While Hong Kong’s police round up ‘instigators’ of the great Kids-Camping-on-Streets outrage on desperate-sounding charges of incitement or willful singing of carols in Causeway Bay, a little bit of justice is about to take place – the sentencing of one of the city’s rapacious property tycoons to prison. In the words of a long, long-ago TV commercial for a now-forgotten local fast-food chain: “Yummy Yummy Yum!”
But first: disgraced former Chief Secretary Rafael Hui. He has legions of supporters scribbling letters to the judge pleading for leniency. The missives are indeed stomach-churning, presuming that he deserves special treatment because he is vulnerable to the cold and takes Chinese medicine, as if the thousands of socially inferior felons put behind bars every year enjoy their unheated cells during winter. (As head of the government’s policymaking team in the mid-2000s, he could have suggested that the Correctional Services Department improve living conditions for convicts, couldn’t he? Sadly, it seems he overlooked it.)
Rafael is a tragic case, and a thinly fictionalized movie is no doubt in the works as we speak. It is impossible not to squirm: the compulsive acquisition of musical records, the porn laser discs (which is worse – having porn or having laser discs?), the inevitable simpering Shanghai flight-attendant bimbo (played by Cecilia Cheung). And one of the groveling letters appealing for mercy has to come from then-Chief Executive Donald Tsang, whose loyalty to his friend requires him to sacrifice the chance not to call attention to his own infatuation with real-estate barons’ lifestyles.
No-one is writing pleas for clemency on behalf of Sun Hung Kai Properties’ Thomas Kwok (or hardly anyone, though his mother is putting in a good word). For reasons that are beyond non-lawyers, he has been found guilty of fewer corruption-related charges than Rafael, and his brother Raymond innocent, though each offence was surely a transaction between two parties. He will presumably do less time in prison. But none of this really matters. After a life of (I am guessing) housemaids, silk pajamas, abalone and other entitlements of those who inherit a slice of the property cartel, he is going to have an unimaginably horrible experience, even if he only serves six months.
In the eyes of right-thinking Hong Kong people, he will be paying at least a little for the sins of this whole caste of parasites. The property tycoons bleed the middle-class dry by extracting much of families’ lifetime earnings from them in exchange for a place to live. A place not only grossly overpriced, but tiny and otherwise miserly. And they even lied about the size of the home, and employed agents to pressure buyers into making the purchase now, before someone else gets it. Effortlessly accumulating countless billions in profit margins, the tycoons bought up transport, utilities, retail and other easily monopolized sectors of the domestic economy, cornering the supply of other essentials to a captive population.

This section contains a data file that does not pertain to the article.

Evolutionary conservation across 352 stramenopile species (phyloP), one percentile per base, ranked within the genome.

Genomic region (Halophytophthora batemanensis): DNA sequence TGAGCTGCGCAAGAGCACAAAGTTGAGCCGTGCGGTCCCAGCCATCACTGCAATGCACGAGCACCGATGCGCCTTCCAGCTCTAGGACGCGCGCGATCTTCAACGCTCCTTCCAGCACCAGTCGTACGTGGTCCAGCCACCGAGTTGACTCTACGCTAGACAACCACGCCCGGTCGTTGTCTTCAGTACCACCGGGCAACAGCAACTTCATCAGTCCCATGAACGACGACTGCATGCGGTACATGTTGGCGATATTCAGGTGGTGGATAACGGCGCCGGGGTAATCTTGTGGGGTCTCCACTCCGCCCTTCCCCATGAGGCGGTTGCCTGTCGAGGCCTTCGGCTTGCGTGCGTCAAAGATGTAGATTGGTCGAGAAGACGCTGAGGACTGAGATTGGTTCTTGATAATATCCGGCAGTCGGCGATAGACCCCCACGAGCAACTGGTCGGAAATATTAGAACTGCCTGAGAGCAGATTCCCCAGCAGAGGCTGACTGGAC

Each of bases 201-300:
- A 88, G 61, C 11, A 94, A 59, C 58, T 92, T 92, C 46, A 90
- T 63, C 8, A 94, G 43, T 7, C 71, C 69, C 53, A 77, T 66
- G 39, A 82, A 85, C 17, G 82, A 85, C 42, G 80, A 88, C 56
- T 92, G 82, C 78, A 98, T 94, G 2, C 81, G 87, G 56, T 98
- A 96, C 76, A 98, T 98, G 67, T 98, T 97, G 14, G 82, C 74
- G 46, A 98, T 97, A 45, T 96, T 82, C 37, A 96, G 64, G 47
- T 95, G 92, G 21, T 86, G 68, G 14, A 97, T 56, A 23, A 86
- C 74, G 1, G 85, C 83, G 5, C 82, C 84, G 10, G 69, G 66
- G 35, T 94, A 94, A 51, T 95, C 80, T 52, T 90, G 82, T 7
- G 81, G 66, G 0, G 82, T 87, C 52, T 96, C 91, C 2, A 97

It was and is all legal, but in other countries you would be imprisoned for the collusion, the suppression of competition and the fraudulent sales practices. Locking one up for slipping a few million to some bimbo-addled bureaucrat-wretch is the least we deserve.
It would be interesting to know what Jesus Christ thinks about the karmatic side of all this. When bearing witness several years ago, Thomas Kwok said: “God was asking me to do something, but I didn’t know what it was.” Maybe it was ‘stop ripping millions of people off’.
To read the South China Morning Post’s full-page story on the need for more accountability, you get the impression that too much Lafite is the problem. An anonymous official says that he and his colleagues have to hobnob with businessmen ‘to collect their views on policy formation to meet market needs’, and the paper reports this without pausing to consider whether it is true, or whether perhaps tailoring policy to tycoons’ preferences might have something to do with causing the whole stinking mess.
(Just in: five years. Adding insult to injury, SHKP’s share price ends the morning 1% up.)